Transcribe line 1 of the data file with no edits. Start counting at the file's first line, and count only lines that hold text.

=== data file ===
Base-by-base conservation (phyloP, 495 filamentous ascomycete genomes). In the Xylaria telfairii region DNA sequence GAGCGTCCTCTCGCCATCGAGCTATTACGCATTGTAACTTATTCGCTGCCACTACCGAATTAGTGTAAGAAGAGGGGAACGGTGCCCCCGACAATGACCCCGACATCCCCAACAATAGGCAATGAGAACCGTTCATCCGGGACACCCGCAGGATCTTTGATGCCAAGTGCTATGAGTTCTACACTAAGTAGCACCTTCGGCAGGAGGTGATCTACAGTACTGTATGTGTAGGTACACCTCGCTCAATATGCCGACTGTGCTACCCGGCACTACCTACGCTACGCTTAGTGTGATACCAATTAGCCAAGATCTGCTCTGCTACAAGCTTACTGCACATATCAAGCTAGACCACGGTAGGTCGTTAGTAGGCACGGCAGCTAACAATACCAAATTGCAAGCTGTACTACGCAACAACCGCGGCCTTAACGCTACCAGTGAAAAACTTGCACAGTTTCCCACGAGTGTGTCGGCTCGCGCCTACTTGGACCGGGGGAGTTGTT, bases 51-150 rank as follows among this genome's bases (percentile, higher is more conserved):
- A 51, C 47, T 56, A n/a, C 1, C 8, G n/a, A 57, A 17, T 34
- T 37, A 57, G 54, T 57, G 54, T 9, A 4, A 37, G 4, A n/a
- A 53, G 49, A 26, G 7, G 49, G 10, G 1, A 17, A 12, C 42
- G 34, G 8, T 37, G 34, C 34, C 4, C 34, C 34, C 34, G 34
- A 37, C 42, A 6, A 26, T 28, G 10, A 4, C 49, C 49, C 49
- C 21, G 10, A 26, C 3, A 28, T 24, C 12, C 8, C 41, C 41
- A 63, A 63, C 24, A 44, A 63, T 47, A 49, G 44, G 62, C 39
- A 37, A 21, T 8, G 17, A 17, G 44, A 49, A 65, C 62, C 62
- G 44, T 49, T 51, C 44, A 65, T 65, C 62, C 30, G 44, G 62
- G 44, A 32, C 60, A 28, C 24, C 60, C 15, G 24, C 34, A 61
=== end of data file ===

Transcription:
Base-by-base conservation (phyloP, 495 filamentous ascomycete genomes). In the Xylaria telfairii region DNA sequence GAGCGTCCTCTCGCCATCGAGCTATTACGCATTGTAACTTATTCGCTGCCACTACCGAATTAGTGTAAGAAGAGGGGAACGGTGCCCCCGACAATGACCCCGACATCCCCAACAATAGGCAATGAGAACCGTTCATCCGGGACACCCGCAGGATCTTTGATGCCAAGTGCTATGAGTTCTACACTAAGTAGCACCTTCGGCAGGAGGTGATCTACAGTACTGTATGTGTAGGTACACCTCGCTCAATATGCCGACTGTGCTACCCGGCACTACCTACGCTACGCTTAGTGTGATACCAATTAGCCAAGATCTGCTCTGCTACAAGCTTACTGCACATATCAAGCTAGACCACGGTAGGTCGTTAGTAGGCACGGCAGCTAACAATACCAAATTGCAAGCTGTACTACGCAACAACCGCGGCCTTAACGCTACCAGTGAAAAACTTGCACAGTTTCCCACGAGTGTGTCGGCTCGCGCCTACTTGGACCGGGGGAGTTGTT, bases 51-150 rank as follows among this genome's bases (percentile, higher is more conserved):